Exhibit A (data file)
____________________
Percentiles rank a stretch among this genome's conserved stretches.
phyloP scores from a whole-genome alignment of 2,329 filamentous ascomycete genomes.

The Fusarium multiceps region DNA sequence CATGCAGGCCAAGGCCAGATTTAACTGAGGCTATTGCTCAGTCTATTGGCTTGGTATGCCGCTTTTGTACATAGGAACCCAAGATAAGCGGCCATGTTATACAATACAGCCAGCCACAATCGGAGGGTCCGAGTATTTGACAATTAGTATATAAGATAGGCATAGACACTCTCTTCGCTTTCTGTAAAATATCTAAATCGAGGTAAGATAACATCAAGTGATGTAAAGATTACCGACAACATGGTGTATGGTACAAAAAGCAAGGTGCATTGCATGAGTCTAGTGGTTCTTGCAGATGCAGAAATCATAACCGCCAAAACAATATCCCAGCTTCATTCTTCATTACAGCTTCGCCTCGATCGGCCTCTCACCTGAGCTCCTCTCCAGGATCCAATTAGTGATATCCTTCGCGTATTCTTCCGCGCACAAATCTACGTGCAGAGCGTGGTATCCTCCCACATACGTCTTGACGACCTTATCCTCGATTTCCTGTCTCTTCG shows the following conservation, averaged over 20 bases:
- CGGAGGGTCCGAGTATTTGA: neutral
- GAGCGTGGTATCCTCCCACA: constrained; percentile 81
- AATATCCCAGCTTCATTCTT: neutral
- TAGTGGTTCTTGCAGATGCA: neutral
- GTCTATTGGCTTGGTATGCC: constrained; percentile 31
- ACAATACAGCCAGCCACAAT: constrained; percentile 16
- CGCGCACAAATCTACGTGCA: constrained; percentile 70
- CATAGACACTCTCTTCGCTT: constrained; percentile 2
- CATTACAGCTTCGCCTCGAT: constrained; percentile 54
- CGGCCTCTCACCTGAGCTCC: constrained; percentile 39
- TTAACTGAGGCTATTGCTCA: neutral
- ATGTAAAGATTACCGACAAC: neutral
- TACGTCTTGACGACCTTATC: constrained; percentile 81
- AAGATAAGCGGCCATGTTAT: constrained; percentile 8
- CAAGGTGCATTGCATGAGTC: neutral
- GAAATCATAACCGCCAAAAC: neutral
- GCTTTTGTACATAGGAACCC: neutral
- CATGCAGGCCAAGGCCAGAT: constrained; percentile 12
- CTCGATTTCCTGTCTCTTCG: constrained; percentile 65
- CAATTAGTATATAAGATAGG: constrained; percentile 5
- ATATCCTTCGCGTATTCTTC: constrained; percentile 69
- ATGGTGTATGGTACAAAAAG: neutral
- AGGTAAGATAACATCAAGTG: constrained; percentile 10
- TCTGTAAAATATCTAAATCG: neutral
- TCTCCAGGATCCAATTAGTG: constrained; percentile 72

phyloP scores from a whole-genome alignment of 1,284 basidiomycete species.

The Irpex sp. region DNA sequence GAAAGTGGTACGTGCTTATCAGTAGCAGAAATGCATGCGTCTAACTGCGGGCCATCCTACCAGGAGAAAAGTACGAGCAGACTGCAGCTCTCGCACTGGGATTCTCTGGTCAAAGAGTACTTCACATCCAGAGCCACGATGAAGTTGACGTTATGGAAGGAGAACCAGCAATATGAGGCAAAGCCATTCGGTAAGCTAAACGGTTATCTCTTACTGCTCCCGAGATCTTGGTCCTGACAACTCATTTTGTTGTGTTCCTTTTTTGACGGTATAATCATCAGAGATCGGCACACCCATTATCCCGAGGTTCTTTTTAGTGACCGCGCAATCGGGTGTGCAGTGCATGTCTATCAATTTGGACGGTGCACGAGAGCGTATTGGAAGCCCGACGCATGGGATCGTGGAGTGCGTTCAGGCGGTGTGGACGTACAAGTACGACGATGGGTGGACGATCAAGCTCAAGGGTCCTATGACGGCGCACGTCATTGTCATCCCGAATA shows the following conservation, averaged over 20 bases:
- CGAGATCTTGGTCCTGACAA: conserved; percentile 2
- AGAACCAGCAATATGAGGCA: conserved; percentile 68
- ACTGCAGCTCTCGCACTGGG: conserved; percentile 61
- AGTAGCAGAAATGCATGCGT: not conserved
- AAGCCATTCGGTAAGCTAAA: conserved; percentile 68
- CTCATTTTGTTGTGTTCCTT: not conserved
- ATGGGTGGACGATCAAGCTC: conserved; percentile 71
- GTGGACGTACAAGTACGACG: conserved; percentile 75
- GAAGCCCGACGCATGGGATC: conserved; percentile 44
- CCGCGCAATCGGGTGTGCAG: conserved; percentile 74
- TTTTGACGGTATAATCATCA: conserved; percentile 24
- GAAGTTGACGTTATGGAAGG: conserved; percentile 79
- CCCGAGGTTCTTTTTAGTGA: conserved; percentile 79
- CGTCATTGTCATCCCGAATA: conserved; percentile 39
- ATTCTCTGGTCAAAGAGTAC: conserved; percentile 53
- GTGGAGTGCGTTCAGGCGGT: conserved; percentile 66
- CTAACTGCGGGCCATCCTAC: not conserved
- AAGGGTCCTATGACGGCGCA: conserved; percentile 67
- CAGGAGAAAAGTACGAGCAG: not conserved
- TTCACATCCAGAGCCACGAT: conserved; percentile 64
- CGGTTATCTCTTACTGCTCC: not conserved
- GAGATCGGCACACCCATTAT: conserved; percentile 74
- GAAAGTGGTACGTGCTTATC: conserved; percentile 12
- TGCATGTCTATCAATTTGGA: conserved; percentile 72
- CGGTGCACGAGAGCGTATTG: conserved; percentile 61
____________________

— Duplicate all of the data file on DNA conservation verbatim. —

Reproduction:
Percentiles rank a stretch among this genome's conserved stretches.
phyloP scores from a whole-genome alignment of 2,329 filamentous ascomycete genomes.

The Fusarium multiceps region DNA sequence CATGCAGGCCAAGGCCAGATTTAACTGAGGCTATTGCTCAGTCTATTGGCTTGGTATGCCGCTTTTGTACATAGGAACCCAAGATAAGCGGCCATGTTATACAATACAGCCAGCCACAATCGGAGGGTCCGAGTATTTGACAATTAGTATATAAGATAGGCATAGACACTCTCTTCGCTTTCTGTAAAATATCTAAATCGAGGTAAGATAACATCAAGTGATGTAAAGATTACCGACAACATGGTGTATGGTACAAAAAGCAAGGTGCATTGCATGAGTCTAGTGGTTCTTGCAGATGCAGAAATCATAACCGCCAAAACAATATCCCAGCTTCATTCTTCATTACAGCTTCGCCTCGATCGGCCTCTCACCTGAGCTCCTCTCCAGGATCCAATTAGTGATATCCTTCGCGTATTCTTCCGCGCACAAATCTACGTGCAGAGCGTGGTATCCTCCCACATACGTCTTGACGACCTTATCCTCGATTTCCTGTCTCTTCG shows the following conservation, averaged over 20 bases:
- CGGAGGGTCCGAGTATTTGA: neutral
- GAGCGTGGTATCCTCCCACA: constrained; percentile 81
- AATATCCCAGCTTCATTCTT: neutral
- TAGTGGTTCTTGCAGATGCA: neutral
- GTCTATTGGCTTGGTATGCC: constrained; percentile 31
- ACAATACAGCCAGCCACAAT: constrained; percentile 16
- CGCGCACAAATCTACGTGCA: constrained; percentile 70
- CATAGACACTCTCTTCGCTT: constrained; percentile 2
- CATTACAGCTTCGCCTCGAT: constrained; percentile 54
- CGGCCTCTCACCTGAGCTCC: constrained; percentile 39
- TTAACTGAGGCTATTGCTCA: neutral
- ATGTAAAGATTACCGACAAC: neutral
- TACGTCTTGACGACCTTATC: constrained; percentile 81
- AAGATAAGCGGCCATGTTAT: constrained; percentile 8
- CAAGGTGCATTGCATGAGTC: neutral
- GAAATCATAACCGCCAAAAC: neutral
- GCTTTTGTACATAGGAACCC: neutral
- CATGCAGGCCAAGGCCAGAT: constrained; percentile 12
- CTCGATTTCCTGTCTCTTCG: constrained; percentile 65
- CAATTAGTATATAAGATAGG: constrained; percentile 5
- ATATCCTTCGCGTATTCTTC: constrained; percentile 69
- ATGGTGTATGGTACAAAAAG: neutral
- AGGTAAGATAACATCAAGTG: constrained; percentile 10
- TCTGTAAAATATCTAAATCG: neutral
- TCTCCAGGATCCAATTAGTG: constrained; percentile 72

phyloP scores from a whole-genome alignment of 1,284 basidiomycete species.

The Irpex sp. region DNA sequence GAAAGTGGTACGTGCTTATCAGTAGCAGAAATGCATGCGTCTAACTGCGGGCCATCCTACCAGGAGAAAAGTACGAGCAGACTGCAGCTCTCGCACTGGGATTCTCTGGTCAAAGAGTACTTCACATCCAGAGCCACGATGAAGTTGACGTTATGGAAGGAGAACCAGCAATATGAGGCAAAGCCATTCGGTAAGCTAAACGGTTATCTCTTACTGCTCCCGAGATCTTGGTCCTGACAACTCATTTTGTTGTGTTCCTTTTTTGACGGTATAATCATCAGAGATCGGCACACCCATTATCCCGAGGTTCTTTTTAGTGACCGCGCAATCGGGTGTGCAGTGCATGTCTATCAATTTGGACGGTGCACGAGAGCGTATTGGAAGCCCGACGCATGGGATCGTGGAGTGCGTTCAGGCGGTGTGGACGTACAAGTACGACGATGGGTGGACGATCAAGCTCAAGGGTCCTATGACGGCGCACGTCATTGTCATCCCGAATA shows the following conservation, averaged over 20 bases:
- CGAGATCTTGGTCCTGACAA: conserved; percentile 2
- AGAACCAGCAATATGAGGCA: conserved; percentile 68
- ACTGCAGCTCTCGCACTGGG: conserved; percentile 61
- AGTAGCAGAAATGCATGCGT: not conserved
- AAGCCATTCGGTAAGCTAAA: conserved; percentile 68
- CTCATTTTGTTGTGTTCCTT: not conserved
- ATGGGTGGACGATCAAGCTC: conserved; percentile 71
- GTGGACGTACAAGTACGACG: conserved; percentile 75
- GAAGCCCGACGCATGGGATC: conserved; percentile 44
- CCGCGCAATCGGGTGTGCAG: conserved; percentile 74
- TTTTGACGGTATAATCATCA: conserved; percentile 24
- GAAGTTGACGTTATGGAAGG: conserved; percentile 79
- CCCGAGGTTCTTTTTAGTGA: conserved; percentile 79
- CGTCATTGTCATCCCGAATA: conserved; percentile 39
- ATTCTCTGGTCAAAGAGTAC: conserved; percentile 53
- GTGGAGTGCGTTCAGGCGGT: conserved; percentile 66
- CTAACTGCGGGCCATCCTAC: not conserved
- AAGGGTCCTATGACGGCGCA: conserved; percentile 67
- CAGGAGAAAAGTACGAGCAG: not conserved
- TTCACATCCAGAGCCACGAT: conserved; percentile 64
- CGGTTATCTCTTACTGCTCC: not conserved
- GAGATCGGCACACCCATTAT: conserved; percentile 74
- GAAAGTGGTACGTGCTTATC: conserved; percentile 12
- TGCATGTCTATCAATTTGGA: conserved; percentile 72
- CGGTGCACGAGAGCGTATTG: conserved; percentile 61